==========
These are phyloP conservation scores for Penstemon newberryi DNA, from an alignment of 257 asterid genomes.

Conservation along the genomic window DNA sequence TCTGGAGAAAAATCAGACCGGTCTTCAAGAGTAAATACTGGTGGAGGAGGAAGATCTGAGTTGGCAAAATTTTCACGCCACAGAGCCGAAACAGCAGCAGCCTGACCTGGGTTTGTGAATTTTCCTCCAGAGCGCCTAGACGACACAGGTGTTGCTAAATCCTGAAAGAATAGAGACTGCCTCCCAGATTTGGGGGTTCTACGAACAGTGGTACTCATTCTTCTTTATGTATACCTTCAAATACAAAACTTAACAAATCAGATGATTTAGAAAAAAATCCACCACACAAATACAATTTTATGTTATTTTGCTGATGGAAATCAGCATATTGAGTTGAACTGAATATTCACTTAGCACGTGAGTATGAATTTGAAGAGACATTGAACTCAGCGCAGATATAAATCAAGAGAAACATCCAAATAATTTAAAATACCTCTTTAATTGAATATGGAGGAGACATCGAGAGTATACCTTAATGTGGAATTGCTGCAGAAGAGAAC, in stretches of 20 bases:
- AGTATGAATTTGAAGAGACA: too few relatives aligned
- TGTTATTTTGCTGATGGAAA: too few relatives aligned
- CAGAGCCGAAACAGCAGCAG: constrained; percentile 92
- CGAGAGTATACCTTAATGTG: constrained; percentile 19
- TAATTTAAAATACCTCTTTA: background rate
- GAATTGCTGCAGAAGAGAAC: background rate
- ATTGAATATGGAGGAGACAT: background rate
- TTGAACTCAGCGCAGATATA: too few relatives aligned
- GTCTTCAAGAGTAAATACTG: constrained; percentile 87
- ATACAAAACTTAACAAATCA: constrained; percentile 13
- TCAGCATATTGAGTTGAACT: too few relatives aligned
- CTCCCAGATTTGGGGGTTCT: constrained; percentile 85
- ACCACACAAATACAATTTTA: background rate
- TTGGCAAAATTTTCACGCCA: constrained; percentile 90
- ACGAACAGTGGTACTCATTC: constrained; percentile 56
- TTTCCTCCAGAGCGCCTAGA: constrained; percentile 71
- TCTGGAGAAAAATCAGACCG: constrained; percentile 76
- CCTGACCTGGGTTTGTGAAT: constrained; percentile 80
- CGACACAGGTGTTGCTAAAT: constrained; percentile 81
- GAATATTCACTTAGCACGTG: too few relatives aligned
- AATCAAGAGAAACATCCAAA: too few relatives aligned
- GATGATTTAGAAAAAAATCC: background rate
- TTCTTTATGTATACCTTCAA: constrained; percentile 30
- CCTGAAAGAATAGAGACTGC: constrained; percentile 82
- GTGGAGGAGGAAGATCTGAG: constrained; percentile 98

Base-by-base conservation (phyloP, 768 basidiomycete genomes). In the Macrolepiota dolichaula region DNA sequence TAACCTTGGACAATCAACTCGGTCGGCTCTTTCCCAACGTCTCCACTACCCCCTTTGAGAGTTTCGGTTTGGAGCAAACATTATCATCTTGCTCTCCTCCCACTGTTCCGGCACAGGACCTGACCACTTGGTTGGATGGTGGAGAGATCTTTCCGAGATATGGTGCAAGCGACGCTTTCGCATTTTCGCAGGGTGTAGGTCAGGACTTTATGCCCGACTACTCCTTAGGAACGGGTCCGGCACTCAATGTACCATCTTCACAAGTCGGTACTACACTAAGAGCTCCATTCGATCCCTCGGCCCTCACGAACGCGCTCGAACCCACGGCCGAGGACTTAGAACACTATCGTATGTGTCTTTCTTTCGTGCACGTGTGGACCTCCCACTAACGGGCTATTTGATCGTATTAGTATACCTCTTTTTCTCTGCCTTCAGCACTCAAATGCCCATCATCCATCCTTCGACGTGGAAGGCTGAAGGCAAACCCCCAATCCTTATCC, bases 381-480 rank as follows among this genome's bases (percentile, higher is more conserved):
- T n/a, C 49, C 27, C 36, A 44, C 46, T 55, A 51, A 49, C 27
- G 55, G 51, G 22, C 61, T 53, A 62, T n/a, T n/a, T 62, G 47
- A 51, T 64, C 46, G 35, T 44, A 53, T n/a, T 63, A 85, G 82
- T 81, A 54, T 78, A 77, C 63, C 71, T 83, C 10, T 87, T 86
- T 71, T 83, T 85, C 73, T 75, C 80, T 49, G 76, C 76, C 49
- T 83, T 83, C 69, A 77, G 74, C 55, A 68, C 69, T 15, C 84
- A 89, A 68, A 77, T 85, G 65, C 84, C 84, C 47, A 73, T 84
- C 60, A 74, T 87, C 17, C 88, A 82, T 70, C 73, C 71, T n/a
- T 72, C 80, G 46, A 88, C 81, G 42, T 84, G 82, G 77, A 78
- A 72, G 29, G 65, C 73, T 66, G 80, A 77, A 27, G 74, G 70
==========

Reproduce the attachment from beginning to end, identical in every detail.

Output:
These are phyloP conservation scores for Penstemon newberryi DNA, from an alignment of 257 asterid genomes.

Conservation along the genomic window DNA sequence TCTGGAGAAAAATCAGACCGGTCTTCAAGAGTAAATACTGGTGGAGGAGGAAGATCTGAGTTGGCAAAATTTTCACGCCACAGAGCCGAAACAGCAGCAGCCTGACCTGGGTTTGTGAATTTTCCTCCAGAGCGCCTAGACGACACAGGTGTTGCTAAATCCTGAAAGAATAGAGACTGCCTCCCAGATTTGGGGGTTCTACGAACAGTGGTACTCATTCTTCTTTATGTATACCTTCAAATACAAAACTTAACAAATCAGATGATTTAGAAAAAAATCCACCACACAAATACAATTTTATGTTATTTTGCTGATGGAAATCAGCATATTGAGTTGAACTGAATATTCACTTAGCACGTGAGTATGAATTTGAAGAGACATTGAACTCAGCGCAGATATAAATCAAGAGAAACATCCAAATAATTTAAAATACCTCTTTAATTGAATATGGAGGAGACATCGAGAGTATACCTTAATGTGGAATTGCTGCAGAAGAGAAC, in stretches of 20 bases:
- AGTATGAATTTGAAGAGACA: too few relatives aligned
- TGTTATTTTGCTGATGGAAA: too few relatives aligned
- CAGAGCCGAAACAGCAGCAG: constrained; percentile 92
- CGAGAGTATACCTTAATGTG: constrained; percentile 19
- TAATTTAAAATACCTCTTTA: background rate
- GAATTGCTGCAGAAGAGAAC: background rate
- ATTGAATATGGAGGAGACAT: background rate
- TTGAACTCAGCGCAGATATA: too few relatives aligned
- GTCTTCAAGAGTAAATACTG: constrained; percentile 87
- ATACAAAACTTAACAAATCA: constrained; percentile 13
- TCAGCATATTGAGTTGAACT: too few relatives aligned
- CTCCCAGATTTGGGGGTTCT: constrained; percentile 85
- ACCACACAAATACAATTTTA: background rate
- TTGGCAAAATTTTCACGCCA: constrained; percentile 90
- ACGAACAGTGGTACTCATTC: constrained; percentile 56
- TTTCCTCCAGAGCGCCTAGA: constrained; percentile 71
- TCTGGAGAAAAATCAGACCG: constrained; percentile 76
- CCTGACCTGGGTTTGTGAAT: constrained; percentile 80
- CGACACAGGTGTTGCTAAAT: constrained; percentile 81
- GAATATTCACTTAGCACGTG: too few relatives aligned
- AATCAAGAGAAACATCCAAA: too few relatives aligned
- GATGATTTAGAAAAAAATCC: background rate
- TTCTTTATGTATACCTTCAA: constrained; percentile 30
- CCTGAAAGAATAGAGACTGC: constrained; percentile 82
- GTGGAGGAGGAAGATCTGAG: constrained; percentile 98

Base-by-base conservation (phyloP, 768 basidiomycete genomes). In the Macrolepiota dolichaula region DNA sequence TAACCTTGGACAATCAACTCGGTCGGCTCTTTCCCAACGTCTCCACTACCCCCTTTGAGAGTTTCGGTTTGGAGCAAACATTATCATCTTGCTCTCCTCCCACTGTTCCGGCACAGGACCTGACCACTTGGTTGGATGGTGGAGAGATCTTTCCGAGATATGGTGCAAGCGACGCTTTCGCATTTTCGCAGGGTGTAGGTCAGGACTTTATGCCCGACTACTCCTTAGGAACGGGTCCGGCACTCAATGTACCATCTTCACAAGTCGGTACTACACTAAGAGCTCCATTCGATCCCTCGGCCCTCACGAACGCGCTCGAACCCACGGCCGAGGACTTAGAACACTATCGTATGTGTCTTTCTTTCGTGCACGTGTGGACCTCCCACTAACGGGCTATTTGATCGTATTAGTATACCTCTTTTTCTCTGCCTTCAGCACTCAAATGCCCATCATCCATCCTTCGACGTGGAAGGCTGAAGGCAAACCCCCAATCCTTATCC, bases 381-480 rank as follows among this genome's bases (percentile, higher is more conserved):
- T n/a, C 49, C 27, C 36, A 44, C 46, T 55, A 51, A 49, C 27
- G 55, G 51, G 22, C 61, T 53, A 62, T n/a, T n/a, T 62, G 47
- A 51, T 64, C 46, G 35, T 44, A 53, T n/a, T 63, A 85, G 82
- T 81, A 54, T 78, A 77, C 63, C 71, T 83, C 10, T 87, T 86
- T 71, T 83, T 85, C 73, T 75, C 80, T 49, G 76, C 76, C 49
- T 83, T 83, C 69, A 77, G 74, C 55, A 68, C 69, T 15, C 84
- A 89, A 68, A 77, T 85, G 65, C 84, C 84, C 47, A 73, T 84
- C 60, A 74, T 87, C 17, C 88, A 82, T 70, C 73, C 71, T n/a
- T 72, C 80, G 46, A 88, C 81, G 42, T 84, G 82, G 77, A 78
- A 72, G 29, G 65, C 73, T 66, G 80, A 77, A 27, G 74, G 70